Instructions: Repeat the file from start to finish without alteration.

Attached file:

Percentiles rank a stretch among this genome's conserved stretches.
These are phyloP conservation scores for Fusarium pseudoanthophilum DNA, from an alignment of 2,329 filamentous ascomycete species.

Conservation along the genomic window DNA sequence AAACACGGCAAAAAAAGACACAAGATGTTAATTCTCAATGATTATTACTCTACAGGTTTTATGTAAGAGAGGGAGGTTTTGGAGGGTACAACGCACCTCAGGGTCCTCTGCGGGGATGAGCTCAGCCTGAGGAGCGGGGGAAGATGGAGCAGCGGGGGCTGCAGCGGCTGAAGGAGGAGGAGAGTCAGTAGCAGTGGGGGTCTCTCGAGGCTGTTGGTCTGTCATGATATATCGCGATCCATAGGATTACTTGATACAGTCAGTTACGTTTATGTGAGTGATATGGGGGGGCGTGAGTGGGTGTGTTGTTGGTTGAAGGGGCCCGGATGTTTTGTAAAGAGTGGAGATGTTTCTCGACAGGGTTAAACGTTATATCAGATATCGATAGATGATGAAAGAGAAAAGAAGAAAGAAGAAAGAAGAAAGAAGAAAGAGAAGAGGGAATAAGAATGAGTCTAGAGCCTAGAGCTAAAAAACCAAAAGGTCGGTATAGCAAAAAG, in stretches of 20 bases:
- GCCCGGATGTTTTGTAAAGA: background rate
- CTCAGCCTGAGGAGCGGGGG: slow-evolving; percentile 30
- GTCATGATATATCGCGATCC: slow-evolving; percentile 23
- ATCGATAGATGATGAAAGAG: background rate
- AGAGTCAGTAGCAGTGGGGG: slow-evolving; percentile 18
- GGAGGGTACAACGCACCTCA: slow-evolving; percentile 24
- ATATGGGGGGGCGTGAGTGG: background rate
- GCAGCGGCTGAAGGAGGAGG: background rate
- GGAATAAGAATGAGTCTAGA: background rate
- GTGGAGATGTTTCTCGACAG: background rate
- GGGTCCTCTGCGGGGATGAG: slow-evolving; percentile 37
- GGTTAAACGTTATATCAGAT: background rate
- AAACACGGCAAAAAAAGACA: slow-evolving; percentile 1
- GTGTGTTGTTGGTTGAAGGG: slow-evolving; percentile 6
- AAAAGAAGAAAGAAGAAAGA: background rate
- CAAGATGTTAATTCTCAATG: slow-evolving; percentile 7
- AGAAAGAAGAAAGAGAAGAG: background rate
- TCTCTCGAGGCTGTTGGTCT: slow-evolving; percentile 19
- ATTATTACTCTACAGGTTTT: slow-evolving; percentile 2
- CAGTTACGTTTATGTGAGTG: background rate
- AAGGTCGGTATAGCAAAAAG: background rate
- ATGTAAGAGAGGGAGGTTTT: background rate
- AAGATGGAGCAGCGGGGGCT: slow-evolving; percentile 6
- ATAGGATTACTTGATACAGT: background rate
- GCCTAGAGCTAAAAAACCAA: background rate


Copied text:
Percentiles rank a stretch among this genome's conserved stretches.
These are phyloP conservation scores for Fusarium pseudoanthophilum DNA, from an alignment of 2,329 filamentous ascomycete species.

Conservation along the genomic window DNA sequence AAACACGGCAAAAAAAGACACAAGATGTTAATTCTCAATGATTATTACTCTACAGGTTTTATGTAAGAGAGGGAGGTTTTGGAGGGTACAACGCACCTCAGGGTCCTCTGCGGGGATGAGCTCAGCCTGAGGAGCGGGGGAAGATGGAGCAGCGGGGGCTGCAGCGGCTGAAGGAGGAGGAGAGTCAGTAGCAGTGGGGGTCTCTCGAGGCTGTTGGTCTGTCATGATATATCGCGATCCATAGGATTACTTGATACAGTCAGTTACGTTTATGTGAGTGATATGGGGGGGCGTGAGTGGGTGTGTTGTTGGTTGAAGGGGCCCGGATGTTTTGTAAAGAGTGGAGATGTTTCTCGACAGGGTTAAACGTTATATCAGATATCGATAGATGATGAAAGAGAAAAGAAGAAAGAAGAAAGAAGAAAGAAGAAAGAGAAGAGGGAATAAGAATGAGTCTAGAGCCTAGAGCTAAAAAACCAAAAGGTCGGTATAGCAAAAAG, in stretches of 20 bases:
- GCCCGGATGTTTTGTAAAGA: background rate
- CTCAGCCTGAGGAGCGGGGG: slow-evolving; percentile 30
- GTCATGATATATCGCGATCC: slow-evolving; percentile 23
- ATCGATAGATGATGAAAGAG: background rate
- AGAGTCAGTAGCAGTGGGGG: slow-evolving; percentile 18
- GGAGGGTACAACGCACCTCA: slow-evolving; percentile 24
- ATATGGGGGGGCGTGAGTGG: background rate
- GCAGCGGCTGAAGGAGGAGG: background rate
- GGAATAAGAATGAGTCTAGA: background rate
- GTGGAGATGTTTCTCGACAG: background rate
- GGGTCCTCTGCGGGGATGAG: slow-evolving; percentile 37
- GGTTAAACGTTATATCAGAT: background rate
- AAACACGGCAAAAAAAGACA: slow-evolving; percentile 1
- GTGTGTTGTTGGTTGAAGGG: slow-evolving; percentile 6
- AAAAGAAGAAAGAAGAAAGA: background rate
- CAAGATGTTAATTCTCAATG: slow-evolving; percentile 7
- AGAAAGAAGAAAGAGAAGAG: background rate
- TCTCTCGAGGCTGTTGGTCT: slow-evolving; percentile 19
- ATTATTACTCTACAGGTTTT: slow-evolving; percentile 2
- CAGTTACGTTTATGTGAGTG: background rate
- AAGGTCGGTATAGCAAAAAG: background rate
- ATGTAAGAGAGGGAGGTTTT: background rate
- AAGATGGAGCAGCGGGGGCT: slow-evolving; percentile 6
- ATAGGATTACTTGATACAGT: background rate
- GCCTAGAGCTAAAAAACCAA: background rate